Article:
Monthly programs feature multimedia presentations given by historians who have a passion for a particular subject in the history of San Francisco. They are usually held at 7:30pm on the second Tuesday evening of each month, except for August and December. Programs are preceded by a reception at 7:00pm.

General Information

Beginning in January, 2017, monthly programs will be held at

Roosevelt Middle School Auditorium
460 Arguello Boulevard 
(between Geary and Clement/Euclid)

Programs are free to current SFMHS members. Admission for non-members is $10 per person or $5 for seniors, students, K-12 teachers, and persons with disabilities. Admission fees may be applied to membership dues within 45 days. It is not necessary to RSVP for a monthly program. Attendees are asked to check in upon arrival. As we do not issue membership cards, members' names are compared against a list of active members.

Nearby transit includes the 38-Geary and 33-Ashbury/18th St. Parking is available in the school's playground; you may enter via Palm Avenue between Geary and Euclid.

Enter the building through the doors closest to the tower.

Program dates and topics are subject to change. Please check this page for any last-minute updates.

May 2017 Program

Levi Strauss: The Man Who Gave Blue Jeans to the World 
Lynn Downey
May 9, 2017 - 7:30 PM

The name Levi Strauss is synonymous with San Francisco, but in the century and more since his death, myths surrounding his life and the invention of jeans have obscured the truth about his life. Born in Bavaria and schooled in the dry goods business in New York, Levi arrived in Gold Rush San Francisco where he set up a wholesale business. In 1873 he and Latvian immigrant Jacob Davis patented the first riveted denim pants for working men: the first blue jeans. Levi helped create modern San Francisco through business and philanthropy, and was a mainstay of the city’s Jewish community. Lynn Downey, author of the definitive book on Levi Strauss will present this story. Lynn Downey was the Levi Strauss & Co. historian for nearly 25 years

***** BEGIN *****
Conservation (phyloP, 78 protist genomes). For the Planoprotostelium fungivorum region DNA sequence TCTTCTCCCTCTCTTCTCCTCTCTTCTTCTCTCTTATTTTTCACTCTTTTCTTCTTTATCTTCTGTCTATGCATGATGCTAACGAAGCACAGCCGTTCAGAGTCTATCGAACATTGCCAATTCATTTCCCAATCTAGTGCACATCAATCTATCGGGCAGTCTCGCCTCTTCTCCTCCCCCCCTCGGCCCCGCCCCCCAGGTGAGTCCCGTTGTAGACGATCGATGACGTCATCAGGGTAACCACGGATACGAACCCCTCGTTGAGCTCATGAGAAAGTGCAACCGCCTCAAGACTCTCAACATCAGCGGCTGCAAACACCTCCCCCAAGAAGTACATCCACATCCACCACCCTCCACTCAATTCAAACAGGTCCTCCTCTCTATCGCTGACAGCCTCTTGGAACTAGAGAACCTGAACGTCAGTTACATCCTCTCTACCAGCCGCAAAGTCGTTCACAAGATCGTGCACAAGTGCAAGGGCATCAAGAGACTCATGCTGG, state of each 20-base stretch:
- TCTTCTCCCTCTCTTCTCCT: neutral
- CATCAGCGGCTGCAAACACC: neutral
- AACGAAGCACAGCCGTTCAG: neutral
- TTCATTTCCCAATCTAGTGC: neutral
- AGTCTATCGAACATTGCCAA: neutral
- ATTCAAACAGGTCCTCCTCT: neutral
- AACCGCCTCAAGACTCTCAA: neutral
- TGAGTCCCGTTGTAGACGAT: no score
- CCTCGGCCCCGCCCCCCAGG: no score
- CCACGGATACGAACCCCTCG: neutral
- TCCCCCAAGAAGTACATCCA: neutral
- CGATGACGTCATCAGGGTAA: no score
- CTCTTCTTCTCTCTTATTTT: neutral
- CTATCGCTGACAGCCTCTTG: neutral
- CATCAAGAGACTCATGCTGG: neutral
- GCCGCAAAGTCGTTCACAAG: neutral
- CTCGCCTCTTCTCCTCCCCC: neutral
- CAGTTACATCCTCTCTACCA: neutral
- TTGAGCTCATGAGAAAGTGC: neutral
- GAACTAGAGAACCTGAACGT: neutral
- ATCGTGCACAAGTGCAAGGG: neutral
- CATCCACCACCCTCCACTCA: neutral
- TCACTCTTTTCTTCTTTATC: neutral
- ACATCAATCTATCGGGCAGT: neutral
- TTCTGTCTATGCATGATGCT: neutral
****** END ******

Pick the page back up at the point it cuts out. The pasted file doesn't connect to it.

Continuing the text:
June 2017 Program

Art, Glamour, And Politics: The Early Years Of The San Francisco International Film Festival 
Miguel Pendás
June 13, 2017 - 7:30 PM

In 1957 movie theater operator and film aficionado Irving Levin got the idea of starting an international film festival in our cosmopolitan town. In spite of meager funding and a cold shoulder from Hollywood, the festival inspired tumultuous citywide debate and became a smashing success.

In its 60th anniversary year, film festival historian Miguel Pendás tells the dramatic story of how the longest-running film festival in the Americas came into being, using photos and film clips that made the festival one of the most respected in the world.

Miguel Pendás was the creative director of the SFIFF for nearly 20 years. He is now a freelance writer and editor who contributes to SFIFF and other festivals. He is a member of the board of directors of the San Francisco Museum and Historical Society.